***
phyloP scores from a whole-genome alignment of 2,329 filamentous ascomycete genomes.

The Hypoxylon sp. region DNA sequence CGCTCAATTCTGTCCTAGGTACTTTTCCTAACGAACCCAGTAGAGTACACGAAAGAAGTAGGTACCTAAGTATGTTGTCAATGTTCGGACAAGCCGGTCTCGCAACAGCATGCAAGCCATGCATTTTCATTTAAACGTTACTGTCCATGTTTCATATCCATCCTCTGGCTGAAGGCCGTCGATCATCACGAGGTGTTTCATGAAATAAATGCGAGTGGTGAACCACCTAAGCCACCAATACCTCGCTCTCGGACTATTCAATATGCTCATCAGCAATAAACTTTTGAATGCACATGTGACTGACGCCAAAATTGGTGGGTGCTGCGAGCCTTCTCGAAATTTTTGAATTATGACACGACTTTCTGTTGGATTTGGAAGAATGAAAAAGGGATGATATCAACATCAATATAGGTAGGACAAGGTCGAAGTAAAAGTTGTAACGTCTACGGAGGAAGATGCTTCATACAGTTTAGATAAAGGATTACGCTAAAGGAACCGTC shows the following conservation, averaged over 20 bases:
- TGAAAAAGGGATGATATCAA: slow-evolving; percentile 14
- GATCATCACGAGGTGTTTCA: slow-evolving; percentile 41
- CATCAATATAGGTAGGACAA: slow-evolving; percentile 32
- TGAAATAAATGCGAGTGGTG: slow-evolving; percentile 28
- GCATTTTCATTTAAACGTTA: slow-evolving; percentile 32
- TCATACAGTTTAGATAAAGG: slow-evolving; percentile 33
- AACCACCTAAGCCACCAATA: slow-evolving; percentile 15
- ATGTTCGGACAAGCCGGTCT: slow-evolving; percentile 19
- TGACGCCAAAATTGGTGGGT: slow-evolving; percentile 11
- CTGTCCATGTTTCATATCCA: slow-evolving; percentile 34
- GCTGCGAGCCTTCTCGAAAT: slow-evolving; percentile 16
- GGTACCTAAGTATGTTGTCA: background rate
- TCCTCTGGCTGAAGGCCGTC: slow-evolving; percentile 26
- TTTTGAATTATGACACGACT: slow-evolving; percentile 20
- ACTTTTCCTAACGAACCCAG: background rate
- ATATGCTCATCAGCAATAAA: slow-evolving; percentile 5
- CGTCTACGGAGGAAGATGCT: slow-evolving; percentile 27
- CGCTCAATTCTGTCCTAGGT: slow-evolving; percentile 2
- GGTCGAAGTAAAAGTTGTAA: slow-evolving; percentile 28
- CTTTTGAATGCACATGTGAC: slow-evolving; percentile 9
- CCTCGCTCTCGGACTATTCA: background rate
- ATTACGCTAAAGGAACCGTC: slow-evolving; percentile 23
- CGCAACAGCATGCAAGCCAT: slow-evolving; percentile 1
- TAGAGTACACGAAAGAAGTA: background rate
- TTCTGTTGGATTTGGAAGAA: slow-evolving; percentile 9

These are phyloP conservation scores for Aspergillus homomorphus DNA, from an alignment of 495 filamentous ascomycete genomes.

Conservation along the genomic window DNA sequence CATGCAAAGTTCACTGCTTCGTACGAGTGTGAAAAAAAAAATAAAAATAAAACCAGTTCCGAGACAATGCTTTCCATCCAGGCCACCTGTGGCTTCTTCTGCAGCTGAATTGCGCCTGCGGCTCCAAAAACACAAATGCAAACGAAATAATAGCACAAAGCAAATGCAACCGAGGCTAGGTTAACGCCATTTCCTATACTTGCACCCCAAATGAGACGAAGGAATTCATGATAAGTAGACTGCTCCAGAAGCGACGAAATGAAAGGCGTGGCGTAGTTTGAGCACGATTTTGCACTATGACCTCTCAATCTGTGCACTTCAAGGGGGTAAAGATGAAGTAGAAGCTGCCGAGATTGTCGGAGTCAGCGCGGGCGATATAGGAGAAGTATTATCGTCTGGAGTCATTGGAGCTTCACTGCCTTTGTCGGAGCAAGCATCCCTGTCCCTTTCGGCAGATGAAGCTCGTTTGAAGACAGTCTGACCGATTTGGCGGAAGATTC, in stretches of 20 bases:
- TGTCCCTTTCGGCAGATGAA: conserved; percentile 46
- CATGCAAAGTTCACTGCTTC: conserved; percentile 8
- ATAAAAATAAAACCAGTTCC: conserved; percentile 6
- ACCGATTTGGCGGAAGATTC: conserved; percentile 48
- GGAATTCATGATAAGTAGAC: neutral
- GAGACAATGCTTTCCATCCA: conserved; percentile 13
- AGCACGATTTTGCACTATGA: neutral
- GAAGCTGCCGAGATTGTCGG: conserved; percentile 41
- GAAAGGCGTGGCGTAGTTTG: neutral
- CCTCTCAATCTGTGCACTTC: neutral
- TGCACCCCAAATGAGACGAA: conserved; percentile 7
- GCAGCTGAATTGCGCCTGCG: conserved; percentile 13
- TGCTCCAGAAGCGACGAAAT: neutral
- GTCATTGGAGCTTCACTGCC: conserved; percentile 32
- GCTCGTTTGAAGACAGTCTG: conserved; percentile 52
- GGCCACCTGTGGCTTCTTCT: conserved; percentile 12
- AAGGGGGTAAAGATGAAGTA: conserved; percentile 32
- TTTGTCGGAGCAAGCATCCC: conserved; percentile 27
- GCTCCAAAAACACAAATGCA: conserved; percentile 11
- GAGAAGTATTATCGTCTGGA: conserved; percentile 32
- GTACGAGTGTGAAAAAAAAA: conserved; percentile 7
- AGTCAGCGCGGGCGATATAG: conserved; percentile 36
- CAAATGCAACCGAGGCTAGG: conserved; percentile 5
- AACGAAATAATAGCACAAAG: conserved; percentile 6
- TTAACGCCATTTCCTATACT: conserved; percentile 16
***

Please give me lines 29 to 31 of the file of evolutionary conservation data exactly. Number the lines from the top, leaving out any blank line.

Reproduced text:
Conservation along the genomic window DNA sequence CATGCAAAGTTCACTGCTTCGTACGAGTGTGAAAAAAAAAATAAAAATAAAACCAGTTCCGAGACAATGCTTTCCATCCAGGCCACCTGTGGCTTCTTCTGCAGCTGAATTGCGCCTGCGGCTCCAAAAACACAAATGCAAACGAAATAATAGCACAAAGCAAATGCAACCGAGGCTAGGTTAACGCCATTTCCTATACTTGCACCCCAAATGAGACGAAGGAATTCATGATAAGTAGACTGCTCCAGAAGCGACGAAATGAAAGGCGTGGCGTAGTTTGAGCACGATTTTGCACTATGACCTCTCAATCTGTGCACTTCAAGGGGGTAAAGATGAAGTAGAAGCTGCCGAGATTGTCGGAGTCAGCGCGGGCGATATAGGAGAAGTATTATCGTCTGGAGTCATTGGAGCTTCACTGCCTTTGTCGGAGCAAGCATCCCTGTCCCTTTCGGCAGATGAAGCTCGTTTGAAGACAGTCTGACCGATTTGGCGGAAGATTC, in stretches of 20 bases:
- TGTCCCTTTCGGCAGATGAA: conserved; percentile 46
- CATGCAAAGTTCACTGCTTC: conserved; percentile 8